But the winds never came, allowing firefighters to gain the upper hand and effectively handle the fire. Saturday saw a visit from Schwarzenegger who, for the third time in 15 months, came to see firsthand the destruction caused by a Santa Barbara wildfire. “There really is no fire season in California any longer,” said Schwarzenegger’s tour guide, CalFire Director Ruben Grijalva. “It’s year-round.”

Santa Barbara City Fire Station 7 braces as winds push the Tea Fire closer
Paul Wellman

By Sunday, the skies above Santa Barbara cleared to their more typical blue, though temperatures-and some areas in the hills-remained hot. The Tea Fire was officially declared contained a day ahead of time on Tuesday, with more than 1,940 acres having suffered beneath it.

At least 210 homes-including 130 within city limits-were destroyed. These homes included 47 on Conejo Road, 14 in the Westmont faculty housing neighborhood of Las Barrancas, and those of at least 25 families and three faculty members in the Cold Spring School District.

One of those Westmont faculty members was Dave Wolf, athletic director and soccer coach. He had just gotten home from soccer practice and was getting out of his car in the driveway of his home at 825 Westmont Road when he saw the fire. His family immediately gathered belongings and evacuated to the home of one of his former players. While Wolf was pretty certain by midnight on Friday that his house had burned, his fears were confirmed 11 hours later, when he headed back to his neighborhood with his oldest son, Tanner. “We had a good cry,” said Wolf, who had an optimistic outlook on the tragedy nevertheless. “Over the course of time, these things replenish themselves.” His home was one of 14, out of the 41 homes in the neighborhood, that burned. Wolf’s men’s soccer team-which saw one player lose his rental home in the fire and two others see significant damage to their dorm rooms-won its league championship 2-0 in a passionate and inspiring game on Monday.

On Westmont’s campus, there is some good news mixed with the bad. Three of the burned structures were scheduled for demolition in the coming weeks to make way for future development. Officials also announced classes are slated to resume after the Thanksgiving holiday, and students were allowed to gather belongings Tuesday.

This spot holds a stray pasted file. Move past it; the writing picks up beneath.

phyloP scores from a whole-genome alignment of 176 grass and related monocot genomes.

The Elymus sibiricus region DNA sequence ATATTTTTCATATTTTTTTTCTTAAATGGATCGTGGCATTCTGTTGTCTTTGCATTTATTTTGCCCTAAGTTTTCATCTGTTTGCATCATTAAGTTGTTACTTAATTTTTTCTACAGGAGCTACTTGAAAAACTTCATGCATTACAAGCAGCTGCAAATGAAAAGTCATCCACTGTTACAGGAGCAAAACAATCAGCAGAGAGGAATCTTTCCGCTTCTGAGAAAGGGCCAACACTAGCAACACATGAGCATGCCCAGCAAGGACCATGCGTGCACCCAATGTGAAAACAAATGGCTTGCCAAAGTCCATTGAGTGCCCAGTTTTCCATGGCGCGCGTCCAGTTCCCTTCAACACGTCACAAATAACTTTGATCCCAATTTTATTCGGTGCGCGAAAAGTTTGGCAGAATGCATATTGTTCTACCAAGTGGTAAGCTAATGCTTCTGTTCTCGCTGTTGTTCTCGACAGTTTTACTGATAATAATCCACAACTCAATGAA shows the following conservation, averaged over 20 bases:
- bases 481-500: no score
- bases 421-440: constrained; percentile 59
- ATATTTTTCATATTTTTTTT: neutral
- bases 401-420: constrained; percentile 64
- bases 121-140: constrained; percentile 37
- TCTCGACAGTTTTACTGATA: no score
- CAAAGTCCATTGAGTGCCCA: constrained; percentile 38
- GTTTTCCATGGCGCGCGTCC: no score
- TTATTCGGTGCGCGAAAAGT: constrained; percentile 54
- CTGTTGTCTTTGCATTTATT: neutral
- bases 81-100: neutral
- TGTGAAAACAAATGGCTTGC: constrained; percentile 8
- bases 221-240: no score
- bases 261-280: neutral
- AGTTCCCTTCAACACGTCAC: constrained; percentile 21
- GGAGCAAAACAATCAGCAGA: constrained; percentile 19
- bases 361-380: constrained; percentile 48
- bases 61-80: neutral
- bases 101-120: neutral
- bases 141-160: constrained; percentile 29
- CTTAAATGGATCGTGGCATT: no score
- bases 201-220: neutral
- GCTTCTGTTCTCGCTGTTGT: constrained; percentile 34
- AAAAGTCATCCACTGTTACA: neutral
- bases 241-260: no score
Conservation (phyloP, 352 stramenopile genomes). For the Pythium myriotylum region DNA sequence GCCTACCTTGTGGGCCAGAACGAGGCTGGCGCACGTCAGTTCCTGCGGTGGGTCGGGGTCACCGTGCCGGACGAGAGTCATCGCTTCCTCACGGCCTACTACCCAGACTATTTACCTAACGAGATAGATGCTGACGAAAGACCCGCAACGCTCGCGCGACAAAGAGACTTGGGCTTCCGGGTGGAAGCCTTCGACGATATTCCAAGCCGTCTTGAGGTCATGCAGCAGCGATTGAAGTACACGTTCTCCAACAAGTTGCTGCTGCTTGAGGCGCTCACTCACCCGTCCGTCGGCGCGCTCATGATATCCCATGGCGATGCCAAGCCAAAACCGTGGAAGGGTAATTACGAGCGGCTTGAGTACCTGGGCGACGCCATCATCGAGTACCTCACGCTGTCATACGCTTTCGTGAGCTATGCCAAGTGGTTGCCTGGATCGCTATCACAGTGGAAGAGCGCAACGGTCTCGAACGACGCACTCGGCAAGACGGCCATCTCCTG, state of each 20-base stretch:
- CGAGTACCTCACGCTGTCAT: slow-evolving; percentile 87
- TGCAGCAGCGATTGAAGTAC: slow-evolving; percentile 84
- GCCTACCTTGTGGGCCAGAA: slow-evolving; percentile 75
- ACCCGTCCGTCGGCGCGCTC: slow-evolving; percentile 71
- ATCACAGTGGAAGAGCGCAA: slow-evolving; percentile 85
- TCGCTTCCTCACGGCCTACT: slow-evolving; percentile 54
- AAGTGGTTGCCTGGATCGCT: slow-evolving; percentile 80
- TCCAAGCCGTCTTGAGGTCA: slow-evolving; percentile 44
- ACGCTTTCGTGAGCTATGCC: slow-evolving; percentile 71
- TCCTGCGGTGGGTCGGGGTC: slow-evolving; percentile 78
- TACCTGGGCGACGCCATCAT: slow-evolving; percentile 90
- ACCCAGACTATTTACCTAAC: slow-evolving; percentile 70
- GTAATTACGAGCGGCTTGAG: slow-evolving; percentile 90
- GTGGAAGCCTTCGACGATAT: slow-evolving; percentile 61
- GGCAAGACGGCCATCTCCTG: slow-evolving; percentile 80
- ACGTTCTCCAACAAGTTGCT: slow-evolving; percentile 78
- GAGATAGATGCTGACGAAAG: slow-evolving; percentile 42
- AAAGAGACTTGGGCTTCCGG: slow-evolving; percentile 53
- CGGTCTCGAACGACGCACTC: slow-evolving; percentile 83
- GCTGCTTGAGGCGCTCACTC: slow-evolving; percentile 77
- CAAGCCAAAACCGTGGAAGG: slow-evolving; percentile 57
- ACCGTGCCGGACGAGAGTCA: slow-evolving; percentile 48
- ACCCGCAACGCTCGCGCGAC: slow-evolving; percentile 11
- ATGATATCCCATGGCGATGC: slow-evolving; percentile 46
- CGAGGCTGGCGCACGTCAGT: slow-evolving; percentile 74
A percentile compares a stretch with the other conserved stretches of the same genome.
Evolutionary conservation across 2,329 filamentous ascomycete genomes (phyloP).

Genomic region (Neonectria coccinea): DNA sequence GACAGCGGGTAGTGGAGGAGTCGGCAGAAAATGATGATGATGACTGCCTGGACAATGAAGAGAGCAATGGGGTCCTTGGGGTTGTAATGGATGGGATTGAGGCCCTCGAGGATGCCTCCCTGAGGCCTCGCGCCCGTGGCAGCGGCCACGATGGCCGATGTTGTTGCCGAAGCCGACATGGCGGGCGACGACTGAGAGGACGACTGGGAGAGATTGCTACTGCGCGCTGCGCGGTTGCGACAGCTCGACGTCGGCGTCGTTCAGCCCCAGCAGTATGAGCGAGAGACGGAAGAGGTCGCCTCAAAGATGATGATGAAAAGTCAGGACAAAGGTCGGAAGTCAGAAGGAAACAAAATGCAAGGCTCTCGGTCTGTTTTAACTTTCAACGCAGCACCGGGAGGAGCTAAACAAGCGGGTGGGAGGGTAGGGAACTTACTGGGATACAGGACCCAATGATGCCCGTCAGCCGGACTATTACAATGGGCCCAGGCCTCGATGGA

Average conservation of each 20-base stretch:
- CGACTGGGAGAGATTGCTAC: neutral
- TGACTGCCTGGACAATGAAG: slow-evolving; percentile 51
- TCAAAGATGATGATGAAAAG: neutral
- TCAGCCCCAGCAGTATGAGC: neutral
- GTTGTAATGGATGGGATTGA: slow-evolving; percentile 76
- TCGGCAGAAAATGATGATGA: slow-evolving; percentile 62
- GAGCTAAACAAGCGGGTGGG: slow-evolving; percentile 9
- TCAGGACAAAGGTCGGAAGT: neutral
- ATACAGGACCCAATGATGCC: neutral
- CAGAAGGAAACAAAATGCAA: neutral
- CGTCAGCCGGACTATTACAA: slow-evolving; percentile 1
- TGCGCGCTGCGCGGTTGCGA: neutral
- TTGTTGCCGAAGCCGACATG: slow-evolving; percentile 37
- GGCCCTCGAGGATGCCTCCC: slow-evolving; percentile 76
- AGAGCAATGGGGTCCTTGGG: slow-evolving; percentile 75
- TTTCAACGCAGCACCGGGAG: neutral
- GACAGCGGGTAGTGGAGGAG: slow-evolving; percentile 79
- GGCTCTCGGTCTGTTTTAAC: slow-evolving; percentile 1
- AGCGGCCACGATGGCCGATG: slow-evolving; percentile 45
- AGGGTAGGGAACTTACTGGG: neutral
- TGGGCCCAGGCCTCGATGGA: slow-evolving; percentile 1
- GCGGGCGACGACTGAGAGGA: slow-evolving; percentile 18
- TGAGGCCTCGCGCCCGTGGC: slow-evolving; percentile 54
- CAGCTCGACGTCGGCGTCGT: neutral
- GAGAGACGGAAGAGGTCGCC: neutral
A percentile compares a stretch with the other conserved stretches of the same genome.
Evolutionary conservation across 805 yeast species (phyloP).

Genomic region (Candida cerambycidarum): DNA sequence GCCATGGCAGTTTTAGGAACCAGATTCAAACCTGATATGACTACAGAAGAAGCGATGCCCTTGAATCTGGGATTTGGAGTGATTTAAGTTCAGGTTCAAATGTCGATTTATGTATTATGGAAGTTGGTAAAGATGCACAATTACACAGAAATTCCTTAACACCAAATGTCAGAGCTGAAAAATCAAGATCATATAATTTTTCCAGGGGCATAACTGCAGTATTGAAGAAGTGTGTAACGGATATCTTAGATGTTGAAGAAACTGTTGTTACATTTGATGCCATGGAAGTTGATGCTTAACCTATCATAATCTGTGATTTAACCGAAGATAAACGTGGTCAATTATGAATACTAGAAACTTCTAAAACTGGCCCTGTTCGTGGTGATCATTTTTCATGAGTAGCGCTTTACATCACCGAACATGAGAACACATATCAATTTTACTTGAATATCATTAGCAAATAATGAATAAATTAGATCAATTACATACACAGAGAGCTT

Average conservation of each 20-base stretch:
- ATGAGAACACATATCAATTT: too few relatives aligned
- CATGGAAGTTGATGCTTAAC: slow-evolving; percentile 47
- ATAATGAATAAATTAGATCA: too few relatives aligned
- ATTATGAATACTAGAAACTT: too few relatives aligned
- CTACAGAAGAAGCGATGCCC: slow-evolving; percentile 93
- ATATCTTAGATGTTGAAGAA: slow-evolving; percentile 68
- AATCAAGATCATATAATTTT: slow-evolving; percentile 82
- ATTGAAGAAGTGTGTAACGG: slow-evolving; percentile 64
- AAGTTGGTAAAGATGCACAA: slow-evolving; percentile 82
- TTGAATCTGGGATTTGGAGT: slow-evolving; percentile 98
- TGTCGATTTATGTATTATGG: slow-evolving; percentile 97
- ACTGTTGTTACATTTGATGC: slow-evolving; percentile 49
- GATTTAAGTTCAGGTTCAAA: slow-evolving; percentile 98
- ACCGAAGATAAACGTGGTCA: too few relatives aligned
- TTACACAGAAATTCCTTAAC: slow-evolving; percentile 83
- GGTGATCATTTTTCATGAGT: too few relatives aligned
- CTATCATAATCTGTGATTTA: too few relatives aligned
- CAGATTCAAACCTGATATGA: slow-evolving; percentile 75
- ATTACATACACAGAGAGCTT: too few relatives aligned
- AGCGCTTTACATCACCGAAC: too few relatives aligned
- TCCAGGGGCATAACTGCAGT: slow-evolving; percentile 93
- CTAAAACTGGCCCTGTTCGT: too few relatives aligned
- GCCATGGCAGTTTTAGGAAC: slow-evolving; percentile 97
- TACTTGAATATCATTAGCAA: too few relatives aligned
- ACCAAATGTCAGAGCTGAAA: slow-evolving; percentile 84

A Mountain Dr. resident pulls over to take one last look before evacuating his home
Paul Wellman

The cause of the fire has been determined to be a bonfire started by a group of 10 18- to 22-year-olds at the Tea Gardens for three or so hours the previous night. The group apparently thought they had extinguished the fire, but hadn’t, and the coals were reignited by the strong winds the following evening. “It appears this fire was the result of carelessness,” Sheriff Bill Brown said at a press conference Tuesday. Fire officials had ruled out downed power lines or gas lines and determined the fire must have been caused by human activity. A tip line was established, and 40 tips came in. One anonymous tip led investigators to the 10 individuals-both male and female-who were reportedly cooperating with authorities. As of press time, Brown wouldn’t release any more specific information except to say that members of the group went to the same school. Reports will be sent to the District Attorney’s Office, which will determine what charges the 10 may face next week.

While rumors of looting spread throughout the weekend, neither the County Sheriff’s Department nor the city Police Department had received reports of such activity. Officers did, however, arrest two men who had wandered behind evacuation lines-one who had allegedly violated probation and another who had a warrant out for his arrest. A third person also attempted to get through the police checkpoint while allegedly driving under the influence.

The fire injured 25 people, most seriously a married couple who received severe burns as they tried to evacuate their upper Hyde Tract residence. Lance and Carla Hoffman, who are currently in critical but stable condition at a regional burn center, also lost to the fire the home they were renting (see story page 28).

One death may be associated with the fire-that of 98-year-old Carl Herman-who died in a hotel room after being evacuated. Herman, married to his wife, Nellie, for the past 80 years, passed away while his son prepared lunch. “I don’t think I’m going to make it,” Herman told his son Ben. “No, you can,” Ben replied. Herman said it was okay, and Nellie “prayed him into the arms of Jesus,” their granddaughter Lisa Schuler recalled. Carl Herman, with his wife, Nellie, has more than 150 descendants, and his family believes that the stress of being evacuated, coupled with the potential loss of his home, was too much for the man. (The home, however, was spared.) “He lived a very rare life. It was well-lived and finished well,” Schuler said.